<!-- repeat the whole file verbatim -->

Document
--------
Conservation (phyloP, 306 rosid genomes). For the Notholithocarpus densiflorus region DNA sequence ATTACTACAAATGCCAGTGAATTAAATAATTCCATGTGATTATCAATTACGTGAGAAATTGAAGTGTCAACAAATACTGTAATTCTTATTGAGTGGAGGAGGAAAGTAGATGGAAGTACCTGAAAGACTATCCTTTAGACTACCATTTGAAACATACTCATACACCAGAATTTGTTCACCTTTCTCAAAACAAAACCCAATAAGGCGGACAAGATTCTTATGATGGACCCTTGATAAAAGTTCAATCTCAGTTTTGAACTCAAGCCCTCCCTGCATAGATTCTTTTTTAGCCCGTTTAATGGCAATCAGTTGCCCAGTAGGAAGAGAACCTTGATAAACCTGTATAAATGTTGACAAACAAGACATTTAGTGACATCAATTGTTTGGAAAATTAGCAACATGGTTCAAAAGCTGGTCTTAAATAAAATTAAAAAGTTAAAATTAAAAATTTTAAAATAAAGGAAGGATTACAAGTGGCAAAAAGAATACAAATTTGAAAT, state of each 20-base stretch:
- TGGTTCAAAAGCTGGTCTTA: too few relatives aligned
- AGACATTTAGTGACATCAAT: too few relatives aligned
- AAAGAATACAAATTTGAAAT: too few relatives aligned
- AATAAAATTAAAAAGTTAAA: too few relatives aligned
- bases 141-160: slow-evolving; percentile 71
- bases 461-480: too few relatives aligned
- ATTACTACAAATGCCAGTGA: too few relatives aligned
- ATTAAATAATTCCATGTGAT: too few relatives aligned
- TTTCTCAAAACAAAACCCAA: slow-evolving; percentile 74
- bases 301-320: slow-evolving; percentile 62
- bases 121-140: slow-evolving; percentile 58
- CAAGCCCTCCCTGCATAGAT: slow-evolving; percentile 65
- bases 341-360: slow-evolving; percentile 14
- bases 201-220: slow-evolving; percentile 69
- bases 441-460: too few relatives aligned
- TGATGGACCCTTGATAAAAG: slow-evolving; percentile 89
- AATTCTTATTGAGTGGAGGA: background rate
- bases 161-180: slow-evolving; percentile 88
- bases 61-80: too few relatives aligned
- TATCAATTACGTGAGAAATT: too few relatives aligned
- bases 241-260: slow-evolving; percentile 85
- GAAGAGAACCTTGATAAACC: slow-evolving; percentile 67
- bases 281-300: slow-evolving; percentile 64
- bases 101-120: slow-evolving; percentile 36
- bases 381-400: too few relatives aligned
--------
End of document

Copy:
Conservation (phyloP, 306 rosid genomes). For the Notholithocarpus densiflorus region DNA sequence ATTACTACAAATGCCAGTGAATTAAATAATTCCATGTGATTATCAATTACGTGAGAAATTGAAGTGTCAACAAATACTGTAATTCTTATTGAGTGGAGGAGGAAAGTAGATGGAAGTACCTGAAAGACTATCCTTTAGACTACCATTTGAAACATACTCATACACCAGAATTTGTTCACCTTTCTCAAAACAAAACCCAATAAGGCGGACAAGATTCTTATGATGGACCCTTGATAAAAGTTCAATCTCAGTTTTGAACTCAAGCCCTCCCTGCATAGATTCTTTTTTAGCCCGTTTAATGGCAATCAGTTGCCCAGTAGGAAGAGAACCTTGATAAACCTGTATAAATGTTGACAAACAAGACATTTAGTGACATCAATTGTTTGGAAAATTAGCAACATGGTTCAAAAGCTGGTCTTAAATAAAATTAAAAAGTTAAAATTAAAAATTTTAAAATAAAGGAAGGATTACAAGTGGCAAAAAGAATACAAATTTGAAAT, state of each 20-base stretch:
- TGGTTCAAAAGCTGGTCTTA: too few relatives aligned
- AGACATTTAGTGACATCAAT: too few relatives aligned
- AAAGAATACAAATTTGAAAT: too few relatives aligned
- AATAAAATTAAAAAGTTAAA: too few relatives aligned
- bases 141-160: slow-evolving; percentile 71
- bases 461-480: too few relatives aligned
- ATTACTACAAATGCCAGTGA: too few relatives aligned
- ATTAAATAATTCCATGTGAT: too few relatives aligned
- TTTCTCAAAACAAAACCCAA: slow-evolving; percentile 74
- bases 301-320: slow-evolving; percentile 62
- bases 121-140: slow-evolving; percentile 58
- CAAGCCCTCCCTGCATAGAT: slow-evolving; percentile 65
- bases 341-360: slow-evolving; percentile 14
- bases 201-220: slow-evolving; percentile 69
- bases 441-460: too few relatives aligned
- TGATGGACCCTTGATAAAAG: slow-evolving; percentile 89
- AATTCTTATTGAGTGGAGGA: background rate
- bases 161-180: slow-evolving; percentile 88
- bases 61-80: too few relatives aligned
- TATCAATTACGTGAGAAATT: too few relatives aligned
- bases 241-260: slow-evolving; percentile 85
- GAAGAGAACCTTGATAAACC: slow-evolving; percentile 67
- bases 281-300: slow-evolving; percentile 64
- bases 101-120: slow-evolving; percentile 36
- bases 381-400: too few relatives aligned